|Meg, myself, and Steve after the reception.|
I adore Meg. She has helped me so much just by being a voice of reason and understanding while I've been struggling... mainly because she had been there herself. And although neither of us are the most vocal people when in person and we don't talk all that much when we're together, she has been a great support from afar.
I cried my eyes out at her wedding when her sister gave the Maid of Honor toast. Kate spoke about how after she left for college, Meg went through a hard time in her life. I know, by talking with Meg, that this was when she developed anorexia.
And really this wedding was wonderful and I loved being able to attend and celebrate these two wonderful young adults. However, it was a rough night for me.
Even if I had not been struggling with my anorexia for the past few weeks, I would have felt entirely way too insecure at that wedding. I'm a young, single woman. I go to see family and I get asked if I've met any boys at college. I go to weddings and am the person who has to awkwardly wait for her dad to ask her to dance or for her brother to leave his girlfriend and dance with her. I'm the third wheel all the time.
My fear is that I am never going to get married or even have a boyfriend, for that matter. That I'll never find someone who will love me despite all of my insecurities and imperfections. That no one will find me beautiful.
I guess that brings me to one of my most insecure points about that wedding. I felt so self-conscious and judged and like everyone was judging me. Cocktail hour was awful for the fact that it only revolves around food. Dinner was hard. Dessert was hardest.
It was so hard to enjoy that beautiful and amazing day when I was completely consumed with how I looked and what I was eating and how many calories were in every bite that I took. I didn't enjoy the wedding because I was too busy feeling uncomfortable because I had food in my stomach, because I couldn't get rid of the food, and because I felt like the most hideous person there.
What I did to calm all of these feelings shocked even me. I decided to drink. Champagne, gin and tonic, wine, spiked cider--any of it that was available to me and that my brother would give me. The alcohol definitely had depressant effects on my nervous system, as well as my emotions.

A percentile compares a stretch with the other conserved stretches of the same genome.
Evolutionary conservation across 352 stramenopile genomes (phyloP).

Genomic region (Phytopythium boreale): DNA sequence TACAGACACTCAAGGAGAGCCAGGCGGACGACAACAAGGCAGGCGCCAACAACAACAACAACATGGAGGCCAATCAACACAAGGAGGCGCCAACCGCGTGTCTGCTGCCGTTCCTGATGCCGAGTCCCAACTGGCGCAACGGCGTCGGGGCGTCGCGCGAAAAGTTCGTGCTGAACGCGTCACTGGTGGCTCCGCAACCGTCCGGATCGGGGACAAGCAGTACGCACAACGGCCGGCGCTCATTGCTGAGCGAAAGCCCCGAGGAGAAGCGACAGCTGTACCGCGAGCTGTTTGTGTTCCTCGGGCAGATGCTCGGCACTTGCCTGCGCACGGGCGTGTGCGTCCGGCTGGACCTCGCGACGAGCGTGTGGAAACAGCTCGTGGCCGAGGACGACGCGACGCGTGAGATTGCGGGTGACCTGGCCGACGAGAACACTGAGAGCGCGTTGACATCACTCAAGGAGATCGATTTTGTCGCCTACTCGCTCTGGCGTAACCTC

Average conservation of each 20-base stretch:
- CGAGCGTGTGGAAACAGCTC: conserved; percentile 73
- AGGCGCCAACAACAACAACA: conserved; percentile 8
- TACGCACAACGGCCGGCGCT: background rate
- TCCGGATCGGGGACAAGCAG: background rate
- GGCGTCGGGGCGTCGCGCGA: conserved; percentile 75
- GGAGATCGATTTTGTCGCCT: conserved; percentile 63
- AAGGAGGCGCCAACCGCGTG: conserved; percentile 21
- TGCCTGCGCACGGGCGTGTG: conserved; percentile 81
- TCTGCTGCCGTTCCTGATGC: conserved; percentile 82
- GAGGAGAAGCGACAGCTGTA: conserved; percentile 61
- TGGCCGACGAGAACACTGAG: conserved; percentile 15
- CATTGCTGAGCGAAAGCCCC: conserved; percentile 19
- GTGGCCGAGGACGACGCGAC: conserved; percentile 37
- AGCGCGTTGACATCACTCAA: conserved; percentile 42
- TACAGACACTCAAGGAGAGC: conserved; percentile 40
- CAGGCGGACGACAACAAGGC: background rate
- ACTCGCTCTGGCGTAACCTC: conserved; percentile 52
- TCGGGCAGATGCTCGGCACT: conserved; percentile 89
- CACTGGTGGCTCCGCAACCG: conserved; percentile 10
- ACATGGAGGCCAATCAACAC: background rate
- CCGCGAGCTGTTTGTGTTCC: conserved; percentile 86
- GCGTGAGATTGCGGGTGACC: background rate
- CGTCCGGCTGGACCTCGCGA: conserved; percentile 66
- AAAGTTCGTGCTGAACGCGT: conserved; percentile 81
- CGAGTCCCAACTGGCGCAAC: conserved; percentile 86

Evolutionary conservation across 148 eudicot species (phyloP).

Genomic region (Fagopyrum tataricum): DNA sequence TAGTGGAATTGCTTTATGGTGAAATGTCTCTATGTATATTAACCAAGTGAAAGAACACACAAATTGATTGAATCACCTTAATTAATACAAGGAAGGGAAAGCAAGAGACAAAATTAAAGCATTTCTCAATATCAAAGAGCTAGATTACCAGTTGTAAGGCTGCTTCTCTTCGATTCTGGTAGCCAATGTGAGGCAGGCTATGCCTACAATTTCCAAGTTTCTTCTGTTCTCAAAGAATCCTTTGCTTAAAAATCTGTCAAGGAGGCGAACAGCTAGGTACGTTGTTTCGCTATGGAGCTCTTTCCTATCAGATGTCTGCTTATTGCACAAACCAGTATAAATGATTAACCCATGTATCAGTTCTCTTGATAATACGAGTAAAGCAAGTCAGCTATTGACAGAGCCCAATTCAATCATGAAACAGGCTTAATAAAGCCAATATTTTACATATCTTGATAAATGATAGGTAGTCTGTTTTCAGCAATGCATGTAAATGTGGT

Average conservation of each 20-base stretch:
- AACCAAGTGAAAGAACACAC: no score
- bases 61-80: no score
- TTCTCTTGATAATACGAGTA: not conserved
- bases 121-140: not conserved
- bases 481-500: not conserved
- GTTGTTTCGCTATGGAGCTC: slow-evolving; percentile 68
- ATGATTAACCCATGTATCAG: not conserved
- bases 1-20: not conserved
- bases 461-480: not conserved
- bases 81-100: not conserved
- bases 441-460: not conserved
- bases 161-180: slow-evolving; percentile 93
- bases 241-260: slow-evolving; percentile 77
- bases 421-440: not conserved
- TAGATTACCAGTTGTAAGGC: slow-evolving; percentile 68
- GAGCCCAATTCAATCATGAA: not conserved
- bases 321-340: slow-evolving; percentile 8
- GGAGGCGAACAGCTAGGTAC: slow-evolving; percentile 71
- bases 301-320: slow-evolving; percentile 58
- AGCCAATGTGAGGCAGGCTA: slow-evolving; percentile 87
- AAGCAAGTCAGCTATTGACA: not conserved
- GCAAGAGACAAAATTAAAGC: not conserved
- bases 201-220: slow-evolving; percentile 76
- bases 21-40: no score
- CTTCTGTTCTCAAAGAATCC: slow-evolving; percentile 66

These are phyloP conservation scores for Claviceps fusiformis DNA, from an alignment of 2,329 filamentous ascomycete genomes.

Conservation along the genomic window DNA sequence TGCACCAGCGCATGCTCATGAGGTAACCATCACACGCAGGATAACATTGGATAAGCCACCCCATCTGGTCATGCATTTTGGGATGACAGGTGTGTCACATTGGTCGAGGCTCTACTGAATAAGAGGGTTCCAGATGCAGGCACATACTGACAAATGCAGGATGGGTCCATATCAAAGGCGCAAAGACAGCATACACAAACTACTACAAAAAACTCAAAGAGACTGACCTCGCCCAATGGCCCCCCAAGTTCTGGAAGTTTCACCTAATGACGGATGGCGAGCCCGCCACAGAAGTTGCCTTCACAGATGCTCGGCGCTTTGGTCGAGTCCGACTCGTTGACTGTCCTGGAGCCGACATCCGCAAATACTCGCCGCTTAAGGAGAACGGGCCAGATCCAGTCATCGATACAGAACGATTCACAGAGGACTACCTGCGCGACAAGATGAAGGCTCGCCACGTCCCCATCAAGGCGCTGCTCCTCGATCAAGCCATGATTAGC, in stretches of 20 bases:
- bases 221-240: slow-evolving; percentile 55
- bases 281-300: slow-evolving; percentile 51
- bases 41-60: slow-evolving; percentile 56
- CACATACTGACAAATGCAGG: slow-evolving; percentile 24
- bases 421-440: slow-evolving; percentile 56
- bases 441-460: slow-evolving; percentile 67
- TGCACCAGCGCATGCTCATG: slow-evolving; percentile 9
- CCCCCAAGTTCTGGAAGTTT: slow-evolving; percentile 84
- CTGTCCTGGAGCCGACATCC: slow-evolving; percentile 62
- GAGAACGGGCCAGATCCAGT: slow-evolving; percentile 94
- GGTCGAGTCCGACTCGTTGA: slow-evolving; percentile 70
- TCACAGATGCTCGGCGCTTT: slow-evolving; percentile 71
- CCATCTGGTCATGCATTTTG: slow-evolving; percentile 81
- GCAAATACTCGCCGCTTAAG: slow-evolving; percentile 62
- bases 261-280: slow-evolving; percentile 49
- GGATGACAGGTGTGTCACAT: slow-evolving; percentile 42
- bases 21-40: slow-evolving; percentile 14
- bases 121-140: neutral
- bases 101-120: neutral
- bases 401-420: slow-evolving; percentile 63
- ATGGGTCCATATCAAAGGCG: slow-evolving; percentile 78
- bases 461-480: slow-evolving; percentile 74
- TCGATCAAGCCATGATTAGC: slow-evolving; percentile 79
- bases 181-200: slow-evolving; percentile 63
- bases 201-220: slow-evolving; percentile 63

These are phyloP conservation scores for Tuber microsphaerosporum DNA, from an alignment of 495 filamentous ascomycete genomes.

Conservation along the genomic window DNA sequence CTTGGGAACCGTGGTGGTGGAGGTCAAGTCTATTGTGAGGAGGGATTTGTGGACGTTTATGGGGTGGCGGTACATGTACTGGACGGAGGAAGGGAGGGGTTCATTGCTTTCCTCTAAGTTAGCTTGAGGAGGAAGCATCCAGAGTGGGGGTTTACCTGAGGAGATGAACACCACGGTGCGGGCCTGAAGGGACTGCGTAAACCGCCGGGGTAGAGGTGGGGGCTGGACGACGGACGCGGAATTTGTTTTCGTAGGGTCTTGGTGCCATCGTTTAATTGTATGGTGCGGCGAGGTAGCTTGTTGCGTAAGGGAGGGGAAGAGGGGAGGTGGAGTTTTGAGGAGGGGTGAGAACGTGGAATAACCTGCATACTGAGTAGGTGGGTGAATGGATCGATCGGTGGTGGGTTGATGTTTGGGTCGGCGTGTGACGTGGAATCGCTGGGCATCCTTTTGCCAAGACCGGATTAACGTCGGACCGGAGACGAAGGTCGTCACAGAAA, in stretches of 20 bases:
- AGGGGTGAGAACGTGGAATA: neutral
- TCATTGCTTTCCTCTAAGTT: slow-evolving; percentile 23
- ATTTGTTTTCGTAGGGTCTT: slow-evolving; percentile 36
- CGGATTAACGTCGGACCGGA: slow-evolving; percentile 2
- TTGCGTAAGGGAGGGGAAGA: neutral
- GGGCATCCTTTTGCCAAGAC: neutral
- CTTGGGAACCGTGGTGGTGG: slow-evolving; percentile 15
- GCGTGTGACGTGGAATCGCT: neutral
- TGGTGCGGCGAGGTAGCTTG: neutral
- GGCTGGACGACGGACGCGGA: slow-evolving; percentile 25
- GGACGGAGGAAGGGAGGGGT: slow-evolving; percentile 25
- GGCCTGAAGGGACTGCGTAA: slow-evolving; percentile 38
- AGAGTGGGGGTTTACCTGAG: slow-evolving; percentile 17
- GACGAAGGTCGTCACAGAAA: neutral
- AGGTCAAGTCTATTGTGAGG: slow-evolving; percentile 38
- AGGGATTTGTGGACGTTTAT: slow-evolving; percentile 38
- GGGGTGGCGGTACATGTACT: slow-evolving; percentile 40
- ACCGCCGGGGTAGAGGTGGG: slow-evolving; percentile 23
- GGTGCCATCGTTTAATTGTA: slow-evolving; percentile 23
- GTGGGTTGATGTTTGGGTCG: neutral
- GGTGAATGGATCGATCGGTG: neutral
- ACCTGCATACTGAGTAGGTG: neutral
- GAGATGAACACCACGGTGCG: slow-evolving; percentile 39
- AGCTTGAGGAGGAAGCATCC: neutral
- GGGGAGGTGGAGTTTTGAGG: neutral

It was a bad night. A bad night that should have been great. A bad night that could have easily been avoided.
Eating disorders ruin nights. They ruin moments. They ruin memories.
I don't remember most of my high school years because of my eating disorder.
I don't remember that trip to Disney World with the band or the time we went to the OSU Skull Session or any of the vacations to the beach.
I don't remember laughing and having fun with my friends.
All I remember is trying to avoid the food.
I remember how one year, I wouldn't let anyone else make lunch when we were at the beach so that I could make my own food in the least caloric way possible. I remember only eating sandwiches of lettuce and mustard. Which are disgusting, by the way.
I remember getting into literal fights with my band directors and friends because I refused to eat lunch and they wanted to make me.
I remember one person opening a Snickers bar and handing it to me, saying "There. I opened it for you. Now you have to eat it."
I remember sitting on the floor on the band room after a late night football game and China hand-feeding me Cheese-Its, one-by-one.
I remember the taste of Wendy's chili the second time around.
I remember going to the park and throwing up in a soft drink cup because I didn't want anyone to know that I wasn't getting better.
I remember crying and not wanting to get out of my bed.
I remember so much more... but only about my eating disorder.
The wedding only confirmed the idea that I'm not okay. That I need help. And thanks to my wonderful, gorgeous cousin, that healing and recovery are very real things.
Why recovery is necessary: So that I can remember all of the good times and not just my eating disorder.